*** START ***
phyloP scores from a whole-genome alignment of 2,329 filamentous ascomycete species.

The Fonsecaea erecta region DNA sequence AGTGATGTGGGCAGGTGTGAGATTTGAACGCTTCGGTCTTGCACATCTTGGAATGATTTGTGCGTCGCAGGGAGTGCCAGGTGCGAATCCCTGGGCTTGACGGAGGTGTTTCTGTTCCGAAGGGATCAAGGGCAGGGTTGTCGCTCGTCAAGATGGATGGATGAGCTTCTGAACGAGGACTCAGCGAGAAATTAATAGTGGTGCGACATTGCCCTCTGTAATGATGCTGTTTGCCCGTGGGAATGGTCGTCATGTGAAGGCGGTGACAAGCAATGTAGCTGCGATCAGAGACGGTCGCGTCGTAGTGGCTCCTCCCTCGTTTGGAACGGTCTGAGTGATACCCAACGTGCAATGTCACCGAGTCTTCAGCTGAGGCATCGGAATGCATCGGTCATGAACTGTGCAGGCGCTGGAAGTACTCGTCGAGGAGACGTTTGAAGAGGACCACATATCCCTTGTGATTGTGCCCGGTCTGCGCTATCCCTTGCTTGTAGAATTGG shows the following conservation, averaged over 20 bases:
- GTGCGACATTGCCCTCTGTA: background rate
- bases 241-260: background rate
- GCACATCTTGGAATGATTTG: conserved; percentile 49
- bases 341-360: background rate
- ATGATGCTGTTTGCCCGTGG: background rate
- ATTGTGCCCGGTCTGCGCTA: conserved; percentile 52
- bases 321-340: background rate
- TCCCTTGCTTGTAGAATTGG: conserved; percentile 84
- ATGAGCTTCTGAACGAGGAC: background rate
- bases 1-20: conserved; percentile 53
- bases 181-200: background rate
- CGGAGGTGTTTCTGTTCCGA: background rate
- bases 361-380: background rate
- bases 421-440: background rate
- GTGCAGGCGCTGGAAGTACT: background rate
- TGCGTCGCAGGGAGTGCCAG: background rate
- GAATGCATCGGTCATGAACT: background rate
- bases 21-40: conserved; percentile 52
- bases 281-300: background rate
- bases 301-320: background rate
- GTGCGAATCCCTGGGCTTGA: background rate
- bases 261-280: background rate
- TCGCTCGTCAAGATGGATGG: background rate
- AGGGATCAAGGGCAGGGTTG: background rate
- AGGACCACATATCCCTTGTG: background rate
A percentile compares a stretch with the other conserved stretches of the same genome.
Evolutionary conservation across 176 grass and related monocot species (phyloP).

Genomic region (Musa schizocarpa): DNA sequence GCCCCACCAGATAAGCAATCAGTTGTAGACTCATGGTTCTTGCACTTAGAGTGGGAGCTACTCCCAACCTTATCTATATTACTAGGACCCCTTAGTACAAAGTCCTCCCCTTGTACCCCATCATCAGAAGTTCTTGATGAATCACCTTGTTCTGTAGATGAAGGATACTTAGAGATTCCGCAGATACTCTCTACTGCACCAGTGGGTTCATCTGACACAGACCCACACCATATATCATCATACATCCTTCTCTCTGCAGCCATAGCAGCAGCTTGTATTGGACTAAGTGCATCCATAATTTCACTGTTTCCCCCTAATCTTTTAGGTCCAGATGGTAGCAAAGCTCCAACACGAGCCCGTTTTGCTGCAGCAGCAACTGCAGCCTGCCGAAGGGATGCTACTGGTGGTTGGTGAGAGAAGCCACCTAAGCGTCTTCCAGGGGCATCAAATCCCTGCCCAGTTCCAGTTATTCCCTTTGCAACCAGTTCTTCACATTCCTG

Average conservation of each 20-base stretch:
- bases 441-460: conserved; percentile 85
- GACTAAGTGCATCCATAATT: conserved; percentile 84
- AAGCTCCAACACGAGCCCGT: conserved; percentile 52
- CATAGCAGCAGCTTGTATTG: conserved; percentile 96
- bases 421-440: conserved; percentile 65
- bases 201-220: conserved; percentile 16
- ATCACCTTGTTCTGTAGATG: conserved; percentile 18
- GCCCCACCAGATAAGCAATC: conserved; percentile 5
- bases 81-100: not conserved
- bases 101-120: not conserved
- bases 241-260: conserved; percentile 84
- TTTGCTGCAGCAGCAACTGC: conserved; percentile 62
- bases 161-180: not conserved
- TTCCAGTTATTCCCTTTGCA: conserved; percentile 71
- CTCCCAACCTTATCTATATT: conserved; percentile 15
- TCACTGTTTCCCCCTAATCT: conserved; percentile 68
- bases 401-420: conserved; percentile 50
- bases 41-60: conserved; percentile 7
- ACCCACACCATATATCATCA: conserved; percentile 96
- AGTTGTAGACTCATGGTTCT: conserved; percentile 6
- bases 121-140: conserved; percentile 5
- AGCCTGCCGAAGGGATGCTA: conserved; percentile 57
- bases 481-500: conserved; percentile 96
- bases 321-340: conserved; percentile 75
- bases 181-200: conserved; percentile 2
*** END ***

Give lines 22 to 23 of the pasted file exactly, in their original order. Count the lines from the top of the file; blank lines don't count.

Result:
- bases 301-320: background rate
- GTGCGAATCCCTGGGCTTGA: background rate